In 2014, 261,930 workers from the private sector, as well as state and local government, missed work due to fall-related injuries. About 798 workers died of their injuries.
Falls are a serious risk in the workplace, and it doesn’t take a big fall to create serious damage. The case of Precision Communications Inc. demonstrates the serious risk of fall-related hazards in the workplace.
Here’s what you need to know about the alleged safety violation, the consequences, and your responsibility as an employer to prevent fall hazards and injuries.
Kevin D. Wright and Precision Communications Inc.
This particular fall violation involves Kevin D. Wright and his employer, Precision Communications Inc.
Wright fell more than 1,000 feet from an Iowa television tower on May 22, 2019 near Alleman in Polk County, Iowa. Wright was repairing a KDSM FOX 17 tower.
At the time of the fall, Wright was splicing transmission lines to hook up an existing antenna. When he disconnected his positioning lanyard to reposition himself, he slipped and fell more than 1,000 feet.
The fall occurred because Wright was not attached to safety equipment meant to slow or stop his fall. He was not using a safety harness and lanyard, or any other sort of fall protection, like a guardrail or safety net.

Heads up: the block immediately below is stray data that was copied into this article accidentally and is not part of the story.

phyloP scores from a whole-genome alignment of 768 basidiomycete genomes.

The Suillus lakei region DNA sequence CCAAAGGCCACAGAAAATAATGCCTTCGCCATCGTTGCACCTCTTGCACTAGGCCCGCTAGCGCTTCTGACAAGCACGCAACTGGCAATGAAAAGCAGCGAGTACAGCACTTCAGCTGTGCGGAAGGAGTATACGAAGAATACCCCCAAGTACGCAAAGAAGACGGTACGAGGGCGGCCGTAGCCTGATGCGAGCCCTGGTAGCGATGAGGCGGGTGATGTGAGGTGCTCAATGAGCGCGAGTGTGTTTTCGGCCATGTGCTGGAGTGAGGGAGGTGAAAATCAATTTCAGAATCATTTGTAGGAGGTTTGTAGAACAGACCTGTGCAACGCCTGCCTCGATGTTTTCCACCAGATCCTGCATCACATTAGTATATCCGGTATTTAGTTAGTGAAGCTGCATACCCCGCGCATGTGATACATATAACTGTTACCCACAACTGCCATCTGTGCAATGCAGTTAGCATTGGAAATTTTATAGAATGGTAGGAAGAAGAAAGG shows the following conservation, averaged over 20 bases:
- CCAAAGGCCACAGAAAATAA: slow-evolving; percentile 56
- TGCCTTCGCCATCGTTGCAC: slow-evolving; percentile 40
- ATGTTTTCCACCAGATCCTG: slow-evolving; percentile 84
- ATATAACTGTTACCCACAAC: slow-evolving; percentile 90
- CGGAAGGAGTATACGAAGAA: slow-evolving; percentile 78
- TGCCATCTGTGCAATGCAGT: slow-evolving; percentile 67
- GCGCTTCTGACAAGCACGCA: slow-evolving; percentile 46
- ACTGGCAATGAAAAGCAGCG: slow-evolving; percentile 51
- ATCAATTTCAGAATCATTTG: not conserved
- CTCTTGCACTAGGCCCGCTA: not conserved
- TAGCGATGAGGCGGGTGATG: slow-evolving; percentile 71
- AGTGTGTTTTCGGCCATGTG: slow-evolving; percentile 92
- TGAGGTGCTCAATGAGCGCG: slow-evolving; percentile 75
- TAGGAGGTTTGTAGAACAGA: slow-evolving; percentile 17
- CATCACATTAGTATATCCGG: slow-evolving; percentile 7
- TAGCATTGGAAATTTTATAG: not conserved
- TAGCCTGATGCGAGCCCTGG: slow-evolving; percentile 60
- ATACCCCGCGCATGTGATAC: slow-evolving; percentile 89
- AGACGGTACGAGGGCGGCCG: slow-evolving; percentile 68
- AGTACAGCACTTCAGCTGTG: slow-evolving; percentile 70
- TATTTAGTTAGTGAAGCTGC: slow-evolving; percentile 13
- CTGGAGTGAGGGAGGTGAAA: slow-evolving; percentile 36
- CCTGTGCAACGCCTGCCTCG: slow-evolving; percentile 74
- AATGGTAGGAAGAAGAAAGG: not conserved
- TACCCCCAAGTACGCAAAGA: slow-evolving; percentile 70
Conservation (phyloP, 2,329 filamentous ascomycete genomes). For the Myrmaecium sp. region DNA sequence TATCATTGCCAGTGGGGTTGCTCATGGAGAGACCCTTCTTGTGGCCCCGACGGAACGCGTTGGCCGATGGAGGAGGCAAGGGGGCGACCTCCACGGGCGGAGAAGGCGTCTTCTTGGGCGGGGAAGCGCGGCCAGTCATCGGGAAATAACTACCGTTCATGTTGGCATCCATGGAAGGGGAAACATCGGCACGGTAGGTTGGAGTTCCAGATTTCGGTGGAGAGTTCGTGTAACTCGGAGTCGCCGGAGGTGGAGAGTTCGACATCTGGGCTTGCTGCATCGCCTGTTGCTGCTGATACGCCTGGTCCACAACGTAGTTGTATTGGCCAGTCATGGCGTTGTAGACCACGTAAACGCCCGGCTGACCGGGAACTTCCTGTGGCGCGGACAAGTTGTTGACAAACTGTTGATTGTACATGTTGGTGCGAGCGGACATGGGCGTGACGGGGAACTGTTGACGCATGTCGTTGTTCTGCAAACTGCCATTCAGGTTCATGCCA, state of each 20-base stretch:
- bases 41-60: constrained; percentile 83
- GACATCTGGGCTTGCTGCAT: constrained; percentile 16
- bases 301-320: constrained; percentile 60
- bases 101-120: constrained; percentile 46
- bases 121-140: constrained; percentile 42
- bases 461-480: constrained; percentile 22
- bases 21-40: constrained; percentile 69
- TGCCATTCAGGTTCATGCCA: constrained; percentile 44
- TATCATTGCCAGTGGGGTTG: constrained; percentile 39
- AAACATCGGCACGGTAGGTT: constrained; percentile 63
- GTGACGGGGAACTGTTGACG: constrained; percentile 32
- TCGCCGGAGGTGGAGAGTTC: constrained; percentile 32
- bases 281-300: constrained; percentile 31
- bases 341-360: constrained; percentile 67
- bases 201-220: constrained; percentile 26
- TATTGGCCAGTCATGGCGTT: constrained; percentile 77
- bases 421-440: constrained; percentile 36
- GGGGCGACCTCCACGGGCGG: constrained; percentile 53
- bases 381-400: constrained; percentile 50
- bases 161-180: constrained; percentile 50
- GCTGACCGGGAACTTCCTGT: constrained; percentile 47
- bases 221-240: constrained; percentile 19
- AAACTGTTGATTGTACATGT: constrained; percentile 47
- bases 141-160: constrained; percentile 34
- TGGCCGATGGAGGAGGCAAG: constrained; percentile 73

The safety equipment was available for use but was not being used at the time of Wright’s fall.
Wright later died of injuries incurred in his fall.
Current OSHA Fall Prevention Regulations
The Occupational Safety and Health Administration (OSHA) does have regulations in place specifically to prevent accidents like Kevin Wright’s.
Employers are legally obligated to set up fall protection systems to prevent employees from falling. These fall protections must be provided at any elevation of four feet or higher.
The employer is responsible for determining whether work surfaces are strong enough to safely support employees while working. Employees should only be allowed to work on surfaces that are known to be safe.
Each employee constructing a leading edge higher than six feet must be protected by fall arrest systems, safety nets, or guardrails. The only exception is if the employer can demonstrate that such systems are infeasible or create a greater risk to workers, at which point employers must provide an alternative.
Employers are also required to educate employees on the risks of fall hazards in a language that the employee can understand.
Fines and Citations for Failure to Comply
Iowa OSHA cited Wright’s employer, Precision Communications, with two serious safety violations totaling $15,520 in fines.
The company was cited and fined for Wright’s failure to utilize safety equipment that should have been available and in use at the time of his accident. They were also cited for using pieces of equipment that did not have the appropriate strength and were not part of the fall system approved by the manufacturer.
As such, Iowa OSHA says, Precision Communications exposed their employees to undue risks that could have been avoided with the appropriate safety equipment and training. Precision Communications is negotiating with OSHA about the alleged violations.
Protecting Workers from Falls
Fall protection may be just one small part of your safety obligations to your workers. But as the death of Kevin D. Wright demonstrates, you cannot afford to ignore falling hazards, even if the risk seems minimal.